Making an Advent Calender

I am lucky to be in the position to see the advent panels from many of the fabric suppliers in the Summer months, which means I can order them ahead of time. Two weeks ago a bold of gorgeous advent panels arrived from Dashwood Fabrics. I have some new Junior Sewing Bees this year who will love making these up, but it is always good to have one ready-made for them to follow.

Most advent panels will be exactly like this – so if the one you have bought is a little different, the process is likely to be the same.

Panels generally come with instructions written on them. Following these instructions will get you to the stage of the panel sewn-up with no wadding or backing. Normally the panel is split into two parts, one that has the background of the panel and the other which has the pockets ready to be cut out on it. For the pockets, depending on the design of your panel you will cut out a strip of pockets or a single pocket. For my 2018 Dashwood panel, I had 5 strips of pockets to cut out. Read the instructions carefully so that you cut around the right lines.

Once your pockets are cut out, the normal next step is to iron down a hem on the top and bottom of the pocket or pocket strip and then go on and sew them he down on the top of the pockets or pocket strips. Next, the fold in the pocket needs to be ironed in place. For a single pocket, all that may be needed is a hem ironed down on each side of the pocket (meaning all sides are now folded over with the top one also sewn down). If you have a strip of pockets as I did, you will need to create box pleats between each of the pockets (as seen below) and then the ends are simply turned under.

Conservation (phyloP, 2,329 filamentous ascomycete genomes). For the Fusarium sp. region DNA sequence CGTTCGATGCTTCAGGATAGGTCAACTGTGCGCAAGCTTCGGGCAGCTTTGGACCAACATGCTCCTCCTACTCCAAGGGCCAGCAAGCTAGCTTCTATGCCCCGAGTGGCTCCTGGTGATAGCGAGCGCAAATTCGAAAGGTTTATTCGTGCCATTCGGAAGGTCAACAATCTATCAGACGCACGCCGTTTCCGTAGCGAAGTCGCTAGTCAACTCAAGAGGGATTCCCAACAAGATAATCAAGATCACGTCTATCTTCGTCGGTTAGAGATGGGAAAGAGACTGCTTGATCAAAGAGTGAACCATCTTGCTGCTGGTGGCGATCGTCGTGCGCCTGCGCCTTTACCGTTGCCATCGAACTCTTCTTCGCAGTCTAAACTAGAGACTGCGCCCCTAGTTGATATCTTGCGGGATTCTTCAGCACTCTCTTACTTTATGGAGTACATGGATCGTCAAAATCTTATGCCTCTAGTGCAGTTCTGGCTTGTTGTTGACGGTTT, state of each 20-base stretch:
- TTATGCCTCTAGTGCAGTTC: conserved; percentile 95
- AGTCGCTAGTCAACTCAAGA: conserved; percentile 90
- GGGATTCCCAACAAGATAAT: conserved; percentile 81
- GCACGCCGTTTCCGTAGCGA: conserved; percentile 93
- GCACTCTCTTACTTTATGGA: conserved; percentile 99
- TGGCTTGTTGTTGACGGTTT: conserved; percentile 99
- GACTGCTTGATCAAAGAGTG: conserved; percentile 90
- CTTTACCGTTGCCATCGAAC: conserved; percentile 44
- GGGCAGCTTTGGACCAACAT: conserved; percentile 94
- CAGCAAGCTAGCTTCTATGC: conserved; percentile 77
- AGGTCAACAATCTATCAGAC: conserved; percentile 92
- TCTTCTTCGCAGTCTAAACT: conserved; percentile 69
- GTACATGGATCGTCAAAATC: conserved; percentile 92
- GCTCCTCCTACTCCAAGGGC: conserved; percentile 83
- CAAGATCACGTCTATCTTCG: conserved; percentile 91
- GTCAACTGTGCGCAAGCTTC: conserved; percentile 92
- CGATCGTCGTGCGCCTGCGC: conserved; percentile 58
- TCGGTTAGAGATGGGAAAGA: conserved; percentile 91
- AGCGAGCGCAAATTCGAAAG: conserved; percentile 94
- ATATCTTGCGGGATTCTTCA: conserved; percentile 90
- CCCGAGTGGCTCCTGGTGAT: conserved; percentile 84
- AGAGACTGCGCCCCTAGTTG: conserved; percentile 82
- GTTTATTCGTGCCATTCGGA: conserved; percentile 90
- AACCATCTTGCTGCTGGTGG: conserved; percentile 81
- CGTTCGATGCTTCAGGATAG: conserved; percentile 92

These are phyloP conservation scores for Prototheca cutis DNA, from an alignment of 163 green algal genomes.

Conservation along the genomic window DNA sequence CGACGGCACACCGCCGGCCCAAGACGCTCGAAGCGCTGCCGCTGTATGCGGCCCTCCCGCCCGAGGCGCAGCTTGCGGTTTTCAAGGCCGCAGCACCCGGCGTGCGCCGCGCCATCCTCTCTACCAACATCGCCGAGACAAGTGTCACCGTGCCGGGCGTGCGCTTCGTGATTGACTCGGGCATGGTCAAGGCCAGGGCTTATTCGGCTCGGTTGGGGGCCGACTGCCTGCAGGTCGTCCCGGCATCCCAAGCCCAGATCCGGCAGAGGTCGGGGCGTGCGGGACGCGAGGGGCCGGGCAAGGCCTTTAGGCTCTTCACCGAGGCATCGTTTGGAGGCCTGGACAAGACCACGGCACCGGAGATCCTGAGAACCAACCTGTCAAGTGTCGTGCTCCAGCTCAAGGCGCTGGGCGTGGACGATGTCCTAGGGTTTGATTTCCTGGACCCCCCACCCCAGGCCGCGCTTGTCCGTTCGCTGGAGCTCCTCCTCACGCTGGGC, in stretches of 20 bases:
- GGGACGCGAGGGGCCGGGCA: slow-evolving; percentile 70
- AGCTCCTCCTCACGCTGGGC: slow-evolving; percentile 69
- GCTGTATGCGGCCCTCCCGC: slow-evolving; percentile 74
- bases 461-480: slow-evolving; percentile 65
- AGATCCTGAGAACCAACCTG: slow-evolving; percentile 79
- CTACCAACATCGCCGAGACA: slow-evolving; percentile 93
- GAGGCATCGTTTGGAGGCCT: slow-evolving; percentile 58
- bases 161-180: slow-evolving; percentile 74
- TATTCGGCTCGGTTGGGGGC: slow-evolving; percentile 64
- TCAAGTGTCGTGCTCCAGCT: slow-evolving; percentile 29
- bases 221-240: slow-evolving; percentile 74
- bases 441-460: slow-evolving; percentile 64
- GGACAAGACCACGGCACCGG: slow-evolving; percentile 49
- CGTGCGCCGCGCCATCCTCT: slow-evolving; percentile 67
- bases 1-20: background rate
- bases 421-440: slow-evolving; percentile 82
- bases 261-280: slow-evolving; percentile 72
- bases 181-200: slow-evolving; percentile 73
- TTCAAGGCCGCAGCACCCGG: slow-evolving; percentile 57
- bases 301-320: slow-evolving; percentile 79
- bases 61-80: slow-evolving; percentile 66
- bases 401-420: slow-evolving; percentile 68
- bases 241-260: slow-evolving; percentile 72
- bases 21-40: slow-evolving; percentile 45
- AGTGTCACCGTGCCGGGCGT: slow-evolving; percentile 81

Whichever way you need to iron the pockets, the next stage is to pin them on the other background piece and sew around them (side-bottom-side).  If you are using pocket strips, you will also need now to sew a line to create divisions between the pockets on your strips. This is quick and easy to do and there is a printed line to follow.

With the panel now complete with the pockets on the background, you can now trim around the background as directed in the instructions.  It is important to keep the panel as large as possible when you trim it as it will become smaller again when it is completed.